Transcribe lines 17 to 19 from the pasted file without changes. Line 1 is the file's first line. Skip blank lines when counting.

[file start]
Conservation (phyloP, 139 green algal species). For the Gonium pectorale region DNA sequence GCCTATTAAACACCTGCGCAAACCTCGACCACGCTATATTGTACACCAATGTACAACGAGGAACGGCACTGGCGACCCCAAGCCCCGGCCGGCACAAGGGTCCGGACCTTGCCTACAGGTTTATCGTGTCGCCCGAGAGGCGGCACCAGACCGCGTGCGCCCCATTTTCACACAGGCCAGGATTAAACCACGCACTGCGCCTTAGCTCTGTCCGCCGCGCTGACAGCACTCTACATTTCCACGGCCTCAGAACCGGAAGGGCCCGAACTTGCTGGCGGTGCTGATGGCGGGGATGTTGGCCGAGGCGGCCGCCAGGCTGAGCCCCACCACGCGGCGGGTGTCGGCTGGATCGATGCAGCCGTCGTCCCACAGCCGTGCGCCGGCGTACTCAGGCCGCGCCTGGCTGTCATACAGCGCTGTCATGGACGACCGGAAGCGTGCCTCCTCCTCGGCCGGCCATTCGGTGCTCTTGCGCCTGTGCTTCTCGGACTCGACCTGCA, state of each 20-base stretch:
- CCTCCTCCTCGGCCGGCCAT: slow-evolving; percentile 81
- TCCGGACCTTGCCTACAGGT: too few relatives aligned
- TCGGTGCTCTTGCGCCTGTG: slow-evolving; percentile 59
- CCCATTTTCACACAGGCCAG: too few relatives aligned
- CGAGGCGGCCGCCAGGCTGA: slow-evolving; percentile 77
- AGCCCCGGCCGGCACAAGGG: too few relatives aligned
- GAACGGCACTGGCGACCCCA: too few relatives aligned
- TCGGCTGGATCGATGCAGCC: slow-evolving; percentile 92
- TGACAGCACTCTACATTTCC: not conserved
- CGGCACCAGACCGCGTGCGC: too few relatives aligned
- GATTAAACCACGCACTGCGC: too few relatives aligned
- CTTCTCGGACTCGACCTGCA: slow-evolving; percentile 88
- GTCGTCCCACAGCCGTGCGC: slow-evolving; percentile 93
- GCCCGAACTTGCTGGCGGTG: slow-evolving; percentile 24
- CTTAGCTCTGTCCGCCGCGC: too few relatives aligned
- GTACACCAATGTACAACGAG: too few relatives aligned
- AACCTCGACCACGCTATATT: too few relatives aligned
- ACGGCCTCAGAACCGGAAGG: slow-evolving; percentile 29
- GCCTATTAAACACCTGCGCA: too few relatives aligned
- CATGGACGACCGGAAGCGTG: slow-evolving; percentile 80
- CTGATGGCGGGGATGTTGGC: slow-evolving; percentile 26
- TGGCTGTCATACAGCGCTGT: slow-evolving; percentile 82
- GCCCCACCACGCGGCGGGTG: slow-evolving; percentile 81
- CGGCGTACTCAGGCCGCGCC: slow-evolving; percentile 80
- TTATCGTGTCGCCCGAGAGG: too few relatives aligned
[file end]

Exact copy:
- GTACACCAATGTACAACGAG: too few relatives aligned
- AACCTCGACCACGCTATATT: too few relatives aligned
- ACGGCCTCAGAACCGGAAGG: slow-evolving; percentile 29